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Haemophilia gene therapy
Journal Contribution - Journal Article
Subtitle:From trailblazer to gamechanger
Haemophilia is an attractive disease target for gene therapy that fostered the development of the field at large. The delivery of the clotting factor genes into the patients' cells could be accomplished using different types of gene delivery vehicles or vectors. Adeno-associated viral vectors (AAV) and lentiviral vectors represent some of the most promising gene delivery technologies that allow for a relatively efficient delivery of the therapeutic FVIII and FIX transgenes into the relevant target cells. To reduce the risks associated with insertional mutagenesis due to random vector integration, gene-editing approaches have also been considered based primarily on zinc finger nuclease (ZFN) and CRISPR/Cas. However, comprehensive analysis of off-target effects is still required. It is particularly encouraging that relatively stable therapeutic FVIII or FIX expression levels were reached in severe haemophilia patients in recent clinical trials after liver-directed AAV gene therapy. This success could be ascribed in part to improvements in vector design. In particular, clotting factor levels could be increased by codon optimization of coagulation factor transgenes. Alternatively, incorporation of a hyperactive gain-of-function R338L mutation (FIX Padua) in the FIX gene improved the overall efficacy. However, some patients still show transient liver toxicity, especially at high vector doses, possibly due to inflammatory immune responses, requiring the need for transient immunosuppression. The exact immune mechanisms are not fully understood, but may at least in some patients involve an AAV-capsid specific T cell response. Moreover, there is a need to identify the key factors that contribute to the interpatient variability in therapeutic efficacy and safety after gene therapy.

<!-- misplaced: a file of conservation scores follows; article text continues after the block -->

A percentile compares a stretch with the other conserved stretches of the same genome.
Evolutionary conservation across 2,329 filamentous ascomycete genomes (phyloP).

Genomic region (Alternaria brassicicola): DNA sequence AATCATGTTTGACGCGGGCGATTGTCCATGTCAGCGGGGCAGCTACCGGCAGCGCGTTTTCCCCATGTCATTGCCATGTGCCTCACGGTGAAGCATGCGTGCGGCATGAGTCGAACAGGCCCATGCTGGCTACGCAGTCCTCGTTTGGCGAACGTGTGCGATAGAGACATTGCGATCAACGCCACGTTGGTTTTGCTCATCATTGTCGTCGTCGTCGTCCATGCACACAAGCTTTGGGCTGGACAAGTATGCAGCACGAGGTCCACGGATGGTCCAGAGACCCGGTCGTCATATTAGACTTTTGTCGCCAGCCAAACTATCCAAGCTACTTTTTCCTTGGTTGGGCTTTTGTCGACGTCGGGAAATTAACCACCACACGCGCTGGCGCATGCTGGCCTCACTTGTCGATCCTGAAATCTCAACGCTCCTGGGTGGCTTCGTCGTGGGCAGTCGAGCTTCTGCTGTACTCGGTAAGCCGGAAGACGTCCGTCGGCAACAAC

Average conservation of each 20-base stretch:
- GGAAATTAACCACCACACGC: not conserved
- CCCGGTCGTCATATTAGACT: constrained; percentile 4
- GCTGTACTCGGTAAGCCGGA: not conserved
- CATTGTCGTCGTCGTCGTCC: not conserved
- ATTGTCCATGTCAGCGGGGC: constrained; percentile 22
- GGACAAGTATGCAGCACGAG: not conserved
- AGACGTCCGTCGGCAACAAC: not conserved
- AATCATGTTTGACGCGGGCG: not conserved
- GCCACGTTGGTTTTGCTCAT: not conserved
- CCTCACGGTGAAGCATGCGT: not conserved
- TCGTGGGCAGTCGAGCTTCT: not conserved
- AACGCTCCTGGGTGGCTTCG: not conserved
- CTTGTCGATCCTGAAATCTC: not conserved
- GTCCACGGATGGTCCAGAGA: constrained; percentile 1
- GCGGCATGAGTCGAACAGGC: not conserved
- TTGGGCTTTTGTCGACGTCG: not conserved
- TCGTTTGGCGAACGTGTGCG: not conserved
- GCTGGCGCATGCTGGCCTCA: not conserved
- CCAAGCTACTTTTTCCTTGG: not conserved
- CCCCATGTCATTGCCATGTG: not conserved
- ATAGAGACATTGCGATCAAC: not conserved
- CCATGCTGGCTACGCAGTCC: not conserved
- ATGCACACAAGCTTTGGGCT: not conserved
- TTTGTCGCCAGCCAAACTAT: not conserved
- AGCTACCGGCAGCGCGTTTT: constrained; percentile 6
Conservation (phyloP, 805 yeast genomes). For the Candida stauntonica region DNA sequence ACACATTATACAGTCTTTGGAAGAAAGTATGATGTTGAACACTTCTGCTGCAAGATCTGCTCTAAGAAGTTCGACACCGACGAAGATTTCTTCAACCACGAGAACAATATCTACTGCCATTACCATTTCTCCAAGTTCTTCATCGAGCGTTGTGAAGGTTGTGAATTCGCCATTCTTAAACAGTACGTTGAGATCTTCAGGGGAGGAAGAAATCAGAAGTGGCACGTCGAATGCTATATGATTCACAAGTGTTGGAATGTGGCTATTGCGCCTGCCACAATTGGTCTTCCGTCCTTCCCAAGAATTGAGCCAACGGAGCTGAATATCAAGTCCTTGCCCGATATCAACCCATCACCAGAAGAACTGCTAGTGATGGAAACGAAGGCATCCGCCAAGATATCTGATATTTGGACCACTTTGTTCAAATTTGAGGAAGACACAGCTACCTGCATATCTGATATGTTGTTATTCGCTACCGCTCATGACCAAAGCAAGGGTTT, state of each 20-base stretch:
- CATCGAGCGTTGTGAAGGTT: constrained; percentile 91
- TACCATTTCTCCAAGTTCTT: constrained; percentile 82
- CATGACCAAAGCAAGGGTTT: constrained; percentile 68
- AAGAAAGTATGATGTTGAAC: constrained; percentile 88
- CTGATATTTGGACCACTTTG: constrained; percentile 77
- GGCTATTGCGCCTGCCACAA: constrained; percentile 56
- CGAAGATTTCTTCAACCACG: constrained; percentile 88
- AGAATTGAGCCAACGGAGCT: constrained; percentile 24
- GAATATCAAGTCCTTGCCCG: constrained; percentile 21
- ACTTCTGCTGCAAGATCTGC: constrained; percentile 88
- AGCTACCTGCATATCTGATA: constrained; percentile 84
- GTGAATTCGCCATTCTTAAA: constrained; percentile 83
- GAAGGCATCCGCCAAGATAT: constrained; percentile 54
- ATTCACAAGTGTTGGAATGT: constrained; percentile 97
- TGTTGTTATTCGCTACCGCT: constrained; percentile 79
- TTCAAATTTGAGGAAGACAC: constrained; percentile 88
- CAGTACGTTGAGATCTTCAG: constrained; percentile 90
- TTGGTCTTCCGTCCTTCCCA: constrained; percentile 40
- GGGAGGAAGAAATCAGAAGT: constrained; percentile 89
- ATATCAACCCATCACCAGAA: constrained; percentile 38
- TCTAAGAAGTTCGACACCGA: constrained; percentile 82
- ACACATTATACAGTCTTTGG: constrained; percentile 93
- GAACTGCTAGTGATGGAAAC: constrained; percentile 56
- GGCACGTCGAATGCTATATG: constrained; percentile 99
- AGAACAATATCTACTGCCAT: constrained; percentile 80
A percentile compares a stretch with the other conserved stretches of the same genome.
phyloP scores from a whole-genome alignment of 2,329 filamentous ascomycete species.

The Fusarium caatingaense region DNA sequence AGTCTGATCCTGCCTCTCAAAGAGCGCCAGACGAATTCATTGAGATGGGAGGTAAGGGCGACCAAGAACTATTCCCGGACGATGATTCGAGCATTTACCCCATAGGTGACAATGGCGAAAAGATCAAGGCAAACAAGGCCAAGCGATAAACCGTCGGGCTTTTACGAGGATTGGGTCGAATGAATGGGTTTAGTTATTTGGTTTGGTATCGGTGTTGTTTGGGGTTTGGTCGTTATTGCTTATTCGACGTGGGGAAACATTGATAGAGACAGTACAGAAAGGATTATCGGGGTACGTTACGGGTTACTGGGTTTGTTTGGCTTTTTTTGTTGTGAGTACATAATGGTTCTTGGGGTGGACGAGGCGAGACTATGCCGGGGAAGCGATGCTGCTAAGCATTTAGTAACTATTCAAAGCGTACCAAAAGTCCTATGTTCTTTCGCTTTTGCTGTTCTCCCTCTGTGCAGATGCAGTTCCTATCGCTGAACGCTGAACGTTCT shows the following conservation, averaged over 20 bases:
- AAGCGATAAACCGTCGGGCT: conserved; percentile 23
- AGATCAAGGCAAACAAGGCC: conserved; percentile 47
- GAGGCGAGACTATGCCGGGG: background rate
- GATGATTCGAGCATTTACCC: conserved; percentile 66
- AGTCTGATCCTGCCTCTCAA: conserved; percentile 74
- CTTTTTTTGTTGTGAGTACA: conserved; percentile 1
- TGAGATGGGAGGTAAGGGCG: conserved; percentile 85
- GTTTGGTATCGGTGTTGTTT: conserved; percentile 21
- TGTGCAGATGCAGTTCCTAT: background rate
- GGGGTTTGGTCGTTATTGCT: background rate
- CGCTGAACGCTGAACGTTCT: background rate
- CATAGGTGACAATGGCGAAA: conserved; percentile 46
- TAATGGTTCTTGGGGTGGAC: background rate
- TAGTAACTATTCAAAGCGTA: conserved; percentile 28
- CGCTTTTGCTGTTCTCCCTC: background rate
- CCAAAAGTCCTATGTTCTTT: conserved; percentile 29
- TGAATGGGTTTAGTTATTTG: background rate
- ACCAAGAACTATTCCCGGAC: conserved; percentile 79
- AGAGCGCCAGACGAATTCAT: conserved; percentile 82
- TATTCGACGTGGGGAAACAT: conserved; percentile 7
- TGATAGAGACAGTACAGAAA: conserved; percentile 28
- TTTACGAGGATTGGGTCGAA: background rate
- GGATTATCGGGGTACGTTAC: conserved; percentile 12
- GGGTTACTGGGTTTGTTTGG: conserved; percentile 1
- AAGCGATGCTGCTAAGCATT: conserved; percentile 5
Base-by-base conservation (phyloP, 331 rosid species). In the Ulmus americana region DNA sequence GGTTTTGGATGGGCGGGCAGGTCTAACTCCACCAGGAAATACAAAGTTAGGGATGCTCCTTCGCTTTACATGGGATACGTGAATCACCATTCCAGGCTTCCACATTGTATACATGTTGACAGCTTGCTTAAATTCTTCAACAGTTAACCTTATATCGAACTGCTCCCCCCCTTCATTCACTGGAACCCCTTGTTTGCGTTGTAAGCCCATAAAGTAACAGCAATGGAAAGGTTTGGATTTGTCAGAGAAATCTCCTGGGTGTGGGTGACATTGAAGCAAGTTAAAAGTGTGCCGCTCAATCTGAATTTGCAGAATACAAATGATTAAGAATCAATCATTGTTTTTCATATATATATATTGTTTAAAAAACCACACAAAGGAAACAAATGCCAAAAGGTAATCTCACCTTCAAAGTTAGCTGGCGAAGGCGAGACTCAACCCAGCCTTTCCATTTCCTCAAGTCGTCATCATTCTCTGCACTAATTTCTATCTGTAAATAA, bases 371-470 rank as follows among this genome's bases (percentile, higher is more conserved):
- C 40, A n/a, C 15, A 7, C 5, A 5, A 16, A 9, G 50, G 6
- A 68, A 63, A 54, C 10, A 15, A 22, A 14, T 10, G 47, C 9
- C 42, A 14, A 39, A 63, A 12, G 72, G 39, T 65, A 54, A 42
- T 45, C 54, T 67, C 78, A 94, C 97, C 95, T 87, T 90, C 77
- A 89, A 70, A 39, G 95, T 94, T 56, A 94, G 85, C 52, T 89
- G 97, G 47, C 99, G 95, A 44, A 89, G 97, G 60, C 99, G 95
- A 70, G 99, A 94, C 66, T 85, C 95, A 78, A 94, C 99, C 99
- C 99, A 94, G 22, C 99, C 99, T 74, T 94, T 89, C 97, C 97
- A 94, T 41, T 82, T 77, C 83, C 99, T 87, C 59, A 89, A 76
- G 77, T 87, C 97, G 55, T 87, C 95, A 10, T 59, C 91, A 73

Number of pages: 10
Keywords:adeno-associated viral vectors, coagulation, CRISPR, factor IX, factor IX Padua, factor VIII, haemophilia, lentiviral, zinc finger nuclease